There are a few hotels in the world that live as icons in the imagination, with a fame that stretches worldwide – the Ritz, the Plaza, the Peninsula. Their evocative names seem synonymous either with luxury, with innovation or how they captured the spirit of an era so exactly – they represent everything a hotel should be. In Saigon (or Ho Chi Minh City, as it is formally known) the Caravelle is one such an icon.
Described as being ‘in the heart of Saigon’ the Caravelle came to world prominence because, as the war raged in Vietnam between 1960 and 1975, it was THE place to stay for many famous war correspondents and journalists. They made the Caravelle Saigon their home throughout the war – they worked, slept, drank and dispatched from inside its walls. In fact, as it was at that time the tallest building in the city, the 10th floor rooftop bar was the perfect place to watch (sometimes literally) the war unfolding, and the list of renowned wartime journalists who talk about the importance of the Caravelle to them in their memoires is a long one. Post war, other famous residents of the hotel have included none other than Bob Hope, Richard Nixon, George H.W. Bush and Bill Clinton.
But of course, there is more to this beautiful hotel than its history. The icon has enjoyed a face-lift in recent years (a multi-million-dollar redevelopment in 1997, and a further upgrade completed just this year), taking it to the cutting edge of luxury and modernity. Even though Ho Chi Minh City – and Vietnam itself – is growing at a seemingly breakneck pace, the Caravelle remains to this day not just ‘in’, but perhaps more accurately ‘the heart of Saigon’.
The Caravelle has a wealth of rooms and suites on offer; spread across two ‘towers’: there should be something to suit every traveller. Firstly, the standard ‘Deluxe’, and ‘Opera’ rooms are remarkably spacious, with posturepedic queen-sized beds (plus pillow menu), walk-in vanity closets, and showers finished in imported white marble (and featuring bathroom amenities from the Appelles Classic range). Each room comes with an enormous 49” Samsung flat screen TV, free Wi-Fi, and furnishings that give the rooms a classic, elegant but homely feel.
The larger ‘Signature’ rooms also include Nespresso coffee machines and access to the Signature lounge (with its added benefits), and the ‘Signature studio’ comes with a separate office space – perfect for the business traveller looking to stay longer. Finally, the ‘Heritage’ and ‘Opera’ suites each feature their own separate living rooms, and several have more than one bedroom. All have large windows with views over the city, the Opera house or the Saigon river.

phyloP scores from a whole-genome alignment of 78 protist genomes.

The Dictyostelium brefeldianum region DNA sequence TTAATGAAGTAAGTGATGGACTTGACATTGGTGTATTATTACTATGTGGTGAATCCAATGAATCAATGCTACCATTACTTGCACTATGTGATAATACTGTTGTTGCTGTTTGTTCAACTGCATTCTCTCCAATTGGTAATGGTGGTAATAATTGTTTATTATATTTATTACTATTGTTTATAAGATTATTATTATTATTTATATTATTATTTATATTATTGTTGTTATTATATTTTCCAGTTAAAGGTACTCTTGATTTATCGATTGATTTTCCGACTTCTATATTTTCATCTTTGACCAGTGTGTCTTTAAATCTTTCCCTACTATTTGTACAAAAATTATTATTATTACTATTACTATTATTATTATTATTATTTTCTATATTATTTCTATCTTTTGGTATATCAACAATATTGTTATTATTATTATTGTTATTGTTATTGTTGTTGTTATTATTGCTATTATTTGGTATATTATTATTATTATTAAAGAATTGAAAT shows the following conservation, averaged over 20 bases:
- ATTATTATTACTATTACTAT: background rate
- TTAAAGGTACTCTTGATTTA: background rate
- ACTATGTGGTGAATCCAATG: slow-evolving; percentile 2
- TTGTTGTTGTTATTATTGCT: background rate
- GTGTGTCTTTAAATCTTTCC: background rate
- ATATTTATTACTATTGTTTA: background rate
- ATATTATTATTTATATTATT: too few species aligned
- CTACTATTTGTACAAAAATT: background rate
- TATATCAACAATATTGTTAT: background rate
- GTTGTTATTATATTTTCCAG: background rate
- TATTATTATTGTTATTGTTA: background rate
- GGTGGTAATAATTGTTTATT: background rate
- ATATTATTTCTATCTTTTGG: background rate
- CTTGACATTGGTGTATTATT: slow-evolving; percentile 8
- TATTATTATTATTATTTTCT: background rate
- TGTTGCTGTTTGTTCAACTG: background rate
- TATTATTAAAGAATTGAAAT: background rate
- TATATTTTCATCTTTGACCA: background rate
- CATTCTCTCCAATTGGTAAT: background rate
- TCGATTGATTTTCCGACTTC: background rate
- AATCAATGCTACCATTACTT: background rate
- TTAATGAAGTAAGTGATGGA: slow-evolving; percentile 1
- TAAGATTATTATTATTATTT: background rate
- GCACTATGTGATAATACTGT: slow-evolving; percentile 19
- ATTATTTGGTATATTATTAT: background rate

Two nights spent in one of the ‘Opera’ rooms and this writer can attest to beds so comfortable you don’t want to leave them and air-conditioning so silently efficient it was easy to forget it was 36 degrees outside!
The Caravelle Saigon boasts not one, nor two but six superb dining options. Whether you’re after elegant afternoon teas at the Café de l’Opera (with a view over the plaza outside the Saigon Opera house itself), innovative five-course menus of pan Asian fusion food at their finest, as served at Reflections Restaurant, world-class martinis taken in the Martini Bar, a taste of the city’s premier luncheon and seafood dinner buffets at restaurant Nineteen, or perfectly prepared cocktails at the iconic rooftop bar Saigon Saigon, guests are thoroughly spoilt for choice at the Caravelle. And if this wasn’t enough 24-hour in-room Wining & Dining is also available to guests.
Certainly when we sat down to an evening meal at the elegant Reflections restaurant innovation seemed at the forefront of the menu; with dishes such as sous vide lobster, textures of broccoli, coconut chilli fluid gel, tempura green lip mussels and a ginger bisque reduction (699,000 VND) blending east and western cuisine superbly.